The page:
For years, I’ve called myself a freelance writer. A few weeks ago, however, something happened that made me rethink my stubbornness about referring to myself a freelancer.
I was at a presentation and the speaker was going around chatting individually with people about who they were and the work they did. I introduced myself as a freelance writer and we talked for another minute or so.
When one of my colleagues came and sat down, the speaker came over and asked her what she did. She replied, “I own my own copywriting business.” The speaker’s eyes lit up and she said, “Oh, do you have a card? I have so many clients who need copywriting.”
Needless to say, I was shocked. Two people who do very similar work but who framed it differently in that moment were seen as being entirely different. Granted, I’m more focused on feature writing than copywriting, but our conversation never even got that far. The difference in how the speaker responded to each of us was striking.
Us freelancers have cultural baggage we have to shake. There are a lot of misconceptions that being a freelancer means you either can’t find work or you’re lazily working from home in your pajamas.
Those of us in the new economy understand that freelancing means being part of the rising workforce—being people who aren’t tied to a location or schedule. It means being part of a vibrant, growing community, working on your terms, a greater sense of personal freedom. Outside of the circle of fellow freelancers, however, freelancing may still mean something very different.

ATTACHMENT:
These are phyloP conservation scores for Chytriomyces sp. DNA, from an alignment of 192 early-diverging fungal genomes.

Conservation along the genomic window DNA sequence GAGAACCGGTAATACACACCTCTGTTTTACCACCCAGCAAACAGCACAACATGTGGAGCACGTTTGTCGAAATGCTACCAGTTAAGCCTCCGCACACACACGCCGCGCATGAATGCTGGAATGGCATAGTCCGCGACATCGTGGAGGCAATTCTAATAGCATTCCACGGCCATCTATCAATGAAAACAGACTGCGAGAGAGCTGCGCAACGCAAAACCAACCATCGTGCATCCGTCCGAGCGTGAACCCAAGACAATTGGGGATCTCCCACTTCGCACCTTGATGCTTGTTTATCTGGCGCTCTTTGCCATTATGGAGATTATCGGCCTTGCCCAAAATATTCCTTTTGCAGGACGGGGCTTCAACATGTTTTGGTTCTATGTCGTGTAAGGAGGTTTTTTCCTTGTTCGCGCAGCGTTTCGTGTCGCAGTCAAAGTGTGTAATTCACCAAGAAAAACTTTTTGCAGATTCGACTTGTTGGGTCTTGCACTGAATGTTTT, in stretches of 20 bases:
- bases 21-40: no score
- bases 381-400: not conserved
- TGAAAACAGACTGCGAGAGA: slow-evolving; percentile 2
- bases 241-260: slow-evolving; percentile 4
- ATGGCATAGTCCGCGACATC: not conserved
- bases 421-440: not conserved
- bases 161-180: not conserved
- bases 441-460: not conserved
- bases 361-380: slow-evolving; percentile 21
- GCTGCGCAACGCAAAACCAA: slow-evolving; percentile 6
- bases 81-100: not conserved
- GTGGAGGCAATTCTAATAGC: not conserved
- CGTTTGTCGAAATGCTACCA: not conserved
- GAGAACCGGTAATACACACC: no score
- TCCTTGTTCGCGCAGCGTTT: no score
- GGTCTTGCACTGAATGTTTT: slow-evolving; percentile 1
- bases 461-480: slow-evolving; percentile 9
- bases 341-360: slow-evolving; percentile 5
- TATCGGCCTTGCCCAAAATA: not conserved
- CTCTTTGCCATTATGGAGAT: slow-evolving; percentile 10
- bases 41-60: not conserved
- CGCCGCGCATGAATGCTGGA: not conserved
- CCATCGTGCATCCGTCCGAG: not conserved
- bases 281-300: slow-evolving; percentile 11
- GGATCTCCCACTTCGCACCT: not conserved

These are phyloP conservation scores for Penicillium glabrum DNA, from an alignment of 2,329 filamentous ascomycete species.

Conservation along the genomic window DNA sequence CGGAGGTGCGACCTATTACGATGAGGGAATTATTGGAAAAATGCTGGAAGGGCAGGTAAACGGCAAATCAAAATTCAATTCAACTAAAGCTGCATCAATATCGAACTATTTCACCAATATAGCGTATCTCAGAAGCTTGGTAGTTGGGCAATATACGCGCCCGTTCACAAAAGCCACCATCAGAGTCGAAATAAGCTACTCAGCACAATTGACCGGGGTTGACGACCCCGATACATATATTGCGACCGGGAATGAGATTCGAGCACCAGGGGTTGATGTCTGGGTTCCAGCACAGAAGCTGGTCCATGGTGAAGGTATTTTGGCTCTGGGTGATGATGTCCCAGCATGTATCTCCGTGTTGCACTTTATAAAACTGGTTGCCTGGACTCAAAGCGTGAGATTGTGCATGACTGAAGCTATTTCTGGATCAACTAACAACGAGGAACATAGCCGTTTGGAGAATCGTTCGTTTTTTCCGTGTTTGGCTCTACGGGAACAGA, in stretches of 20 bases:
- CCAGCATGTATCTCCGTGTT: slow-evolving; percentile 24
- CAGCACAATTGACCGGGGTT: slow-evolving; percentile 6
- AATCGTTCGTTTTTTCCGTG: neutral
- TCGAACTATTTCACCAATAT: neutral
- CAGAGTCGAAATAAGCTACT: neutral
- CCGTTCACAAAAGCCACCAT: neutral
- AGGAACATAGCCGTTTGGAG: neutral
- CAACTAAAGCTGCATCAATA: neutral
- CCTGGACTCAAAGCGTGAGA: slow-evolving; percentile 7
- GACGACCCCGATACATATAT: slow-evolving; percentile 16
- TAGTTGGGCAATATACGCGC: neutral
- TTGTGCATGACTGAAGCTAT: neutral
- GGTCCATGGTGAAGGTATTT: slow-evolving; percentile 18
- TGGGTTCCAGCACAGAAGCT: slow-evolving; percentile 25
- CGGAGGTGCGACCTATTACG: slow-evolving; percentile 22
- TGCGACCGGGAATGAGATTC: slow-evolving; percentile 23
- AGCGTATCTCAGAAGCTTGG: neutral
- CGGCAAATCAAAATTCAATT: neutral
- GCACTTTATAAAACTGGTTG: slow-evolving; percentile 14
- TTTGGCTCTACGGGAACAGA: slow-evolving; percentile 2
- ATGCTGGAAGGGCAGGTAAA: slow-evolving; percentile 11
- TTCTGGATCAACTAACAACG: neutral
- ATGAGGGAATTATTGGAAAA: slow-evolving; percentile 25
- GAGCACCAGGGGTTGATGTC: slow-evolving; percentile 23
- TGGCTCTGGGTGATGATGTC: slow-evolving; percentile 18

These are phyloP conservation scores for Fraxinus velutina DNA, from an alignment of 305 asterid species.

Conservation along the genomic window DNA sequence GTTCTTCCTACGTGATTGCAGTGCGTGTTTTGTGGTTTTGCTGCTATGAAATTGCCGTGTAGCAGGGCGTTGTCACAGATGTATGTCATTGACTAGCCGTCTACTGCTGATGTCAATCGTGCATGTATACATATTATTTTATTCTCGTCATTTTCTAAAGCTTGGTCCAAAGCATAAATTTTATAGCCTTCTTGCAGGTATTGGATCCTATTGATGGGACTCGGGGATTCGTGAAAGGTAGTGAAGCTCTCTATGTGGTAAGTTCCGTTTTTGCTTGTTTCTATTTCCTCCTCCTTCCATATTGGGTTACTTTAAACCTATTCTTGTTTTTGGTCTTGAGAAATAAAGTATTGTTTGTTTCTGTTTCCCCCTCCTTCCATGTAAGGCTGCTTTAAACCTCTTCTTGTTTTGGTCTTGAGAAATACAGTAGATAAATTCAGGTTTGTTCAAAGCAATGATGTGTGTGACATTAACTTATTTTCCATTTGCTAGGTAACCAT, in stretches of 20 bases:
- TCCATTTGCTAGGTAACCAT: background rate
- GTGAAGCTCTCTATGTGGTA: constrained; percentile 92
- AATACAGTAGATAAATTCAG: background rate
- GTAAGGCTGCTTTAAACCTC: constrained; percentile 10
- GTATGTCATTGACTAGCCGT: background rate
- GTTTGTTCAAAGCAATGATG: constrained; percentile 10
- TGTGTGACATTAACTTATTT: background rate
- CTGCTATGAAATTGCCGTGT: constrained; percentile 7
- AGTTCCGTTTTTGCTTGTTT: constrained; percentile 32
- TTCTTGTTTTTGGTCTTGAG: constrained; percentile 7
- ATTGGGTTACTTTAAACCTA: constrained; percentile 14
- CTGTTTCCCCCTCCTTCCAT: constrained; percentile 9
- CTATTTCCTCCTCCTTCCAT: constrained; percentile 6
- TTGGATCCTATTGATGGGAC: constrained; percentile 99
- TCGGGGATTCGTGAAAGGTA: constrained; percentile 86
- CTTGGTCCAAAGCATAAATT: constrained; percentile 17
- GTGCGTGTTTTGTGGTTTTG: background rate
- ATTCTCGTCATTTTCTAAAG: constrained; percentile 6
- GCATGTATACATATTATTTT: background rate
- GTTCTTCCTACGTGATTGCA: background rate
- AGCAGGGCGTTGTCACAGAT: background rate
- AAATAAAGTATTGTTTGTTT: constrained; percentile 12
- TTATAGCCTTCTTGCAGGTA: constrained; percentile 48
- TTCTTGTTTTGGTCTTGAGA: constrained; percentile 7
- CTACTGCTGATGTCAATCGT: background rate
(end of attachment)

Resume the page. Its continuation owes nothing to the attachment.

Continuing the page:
So, if I don’t refer to myself as a freelance writer, what do I call myself? I could be a content creator or a feature writer. Or I could say, “You know those magazine articles that profile forward-thinking people or organizations? I write those.” Or I could lead with the benefit: I help publications tell stories and organizations get the word out about what they’re doing, through feature articles and blog posts.
I’m still working out how I want to approach this, but I’m thinking it’s time to come up with a new way of introducing myself. At a recent Santa Cruz Freelancers roundtable, one of the members reminded us that the term freelance is simply an employment designation for your taxes—that what you do isn’t freelancing, it’s whatever you do.
We then had a laugh that we’re a secret society—that among ourselves, we call each other and ourselves freelancers, but out in the world we have different, more marketable ways to describe ourselves. Regardless of what we call ourselves and each other, it’s great to be part of this exciting, freelance economy.
Do you introduce yourself as a freelancer? Why or why not? If not, how do you refer to yourself? In the comments, let us know.
Photo by wonderferret (CC-BY-20)